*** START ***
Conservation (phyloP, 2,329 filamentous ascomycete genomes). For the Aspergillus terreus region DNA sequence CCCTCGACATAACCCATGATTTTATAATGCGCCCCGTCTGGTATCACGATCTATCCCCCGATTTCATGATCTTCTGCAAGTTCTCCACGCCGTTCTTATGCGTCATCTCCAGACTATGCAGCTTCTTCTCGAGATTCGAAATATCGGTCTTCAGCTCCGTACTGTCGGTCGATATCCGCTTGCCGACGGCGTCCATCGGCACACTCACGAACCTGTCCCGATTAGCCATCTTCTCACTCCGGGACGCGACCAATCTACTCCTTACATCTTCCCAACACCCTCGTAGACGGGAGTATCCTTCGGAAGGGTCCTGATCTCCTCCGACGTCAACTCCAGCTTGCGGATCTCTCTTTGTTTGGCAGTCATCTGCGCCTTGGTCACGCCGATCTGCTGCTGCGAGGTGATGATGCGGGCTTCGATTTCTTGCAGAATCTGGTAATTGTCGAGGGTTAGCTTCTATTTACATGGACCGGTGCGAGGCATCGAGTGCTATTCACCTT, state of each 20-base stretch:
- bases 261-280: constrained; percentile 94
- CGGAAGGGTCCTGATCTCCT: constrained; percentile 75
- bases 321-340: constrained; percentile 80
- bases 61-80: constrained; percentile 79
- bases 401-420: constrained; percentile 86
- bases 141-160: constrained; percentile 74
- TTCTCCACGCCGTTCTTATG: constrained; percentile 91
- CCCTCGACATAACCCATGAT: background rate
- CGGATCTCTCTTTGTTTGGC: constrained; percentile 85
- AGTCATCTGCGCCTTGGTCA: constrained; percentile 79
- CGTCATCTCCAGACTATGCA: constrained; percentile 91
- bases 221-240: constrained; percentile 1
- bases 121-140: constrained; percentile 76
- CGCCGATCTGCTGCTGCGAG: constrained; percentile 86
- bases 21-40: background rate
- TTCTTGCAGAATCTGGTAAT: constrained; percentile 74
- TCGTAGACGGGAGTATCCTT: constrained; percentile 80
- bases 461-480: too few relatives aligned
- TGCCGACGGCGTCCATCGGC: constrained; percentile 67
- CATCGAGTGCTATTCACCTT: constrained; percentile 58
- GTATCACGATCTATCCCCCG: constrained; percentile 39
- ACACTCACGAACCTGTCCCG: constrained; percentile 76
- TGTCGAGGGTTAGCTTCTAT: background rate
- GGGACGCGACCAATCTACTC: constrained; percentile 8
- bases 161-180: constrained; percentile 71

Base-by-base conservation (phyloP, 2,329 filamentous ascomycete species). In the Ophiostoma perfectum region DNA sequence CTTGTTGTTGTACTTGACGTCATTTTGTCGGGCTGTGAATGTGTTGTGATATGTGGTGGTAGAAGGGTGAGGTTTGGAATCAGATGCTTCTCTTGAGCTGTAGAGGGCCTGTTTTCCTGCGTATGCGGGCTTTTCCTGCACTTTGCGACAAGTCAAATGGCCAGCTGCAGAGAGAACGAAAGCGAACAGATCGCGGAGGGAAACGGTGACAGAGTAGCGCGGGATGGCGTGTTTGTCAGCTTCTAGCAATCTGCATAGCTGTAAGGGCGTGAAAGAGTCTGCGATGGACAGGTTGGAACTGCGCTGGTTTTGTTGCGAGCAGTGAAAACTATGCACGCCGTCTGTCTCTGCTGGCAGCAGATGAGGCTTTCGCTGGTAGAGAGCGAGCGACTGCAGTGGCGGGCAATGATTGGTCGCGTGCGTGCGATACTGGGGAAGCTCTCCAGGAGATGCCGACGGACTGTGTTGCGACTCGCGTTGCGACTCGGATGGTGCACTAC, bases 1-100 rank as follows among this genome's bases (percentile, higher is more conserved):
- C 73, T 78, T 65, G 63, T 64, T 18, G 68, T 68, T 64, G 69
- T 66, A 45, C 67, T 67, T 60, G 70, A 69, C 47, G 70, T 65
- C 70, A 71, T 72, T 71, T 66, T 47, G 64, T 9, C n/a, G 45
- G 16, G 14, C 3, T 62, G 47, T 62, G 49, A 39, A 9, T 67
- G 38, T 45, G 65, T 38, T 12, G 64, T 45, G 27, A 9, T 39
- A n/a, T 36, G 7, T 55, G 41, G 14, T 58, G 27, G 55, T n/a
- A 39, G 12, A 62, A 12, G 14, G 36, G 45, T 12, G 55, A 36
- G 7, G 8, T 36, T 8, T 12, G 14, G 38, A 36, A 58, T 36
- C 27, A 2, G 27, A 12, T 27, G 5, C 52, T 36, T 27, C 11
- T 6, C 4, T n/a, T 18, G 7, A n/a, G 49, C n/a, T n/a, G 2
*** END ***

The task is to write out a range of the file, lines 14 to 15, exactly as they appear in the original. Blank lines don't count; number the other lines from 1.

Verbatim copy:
- bases 121-140: constrained; percentile 76
- CGCCGATCTGCTGCTGCGAG: constrained; percentile 86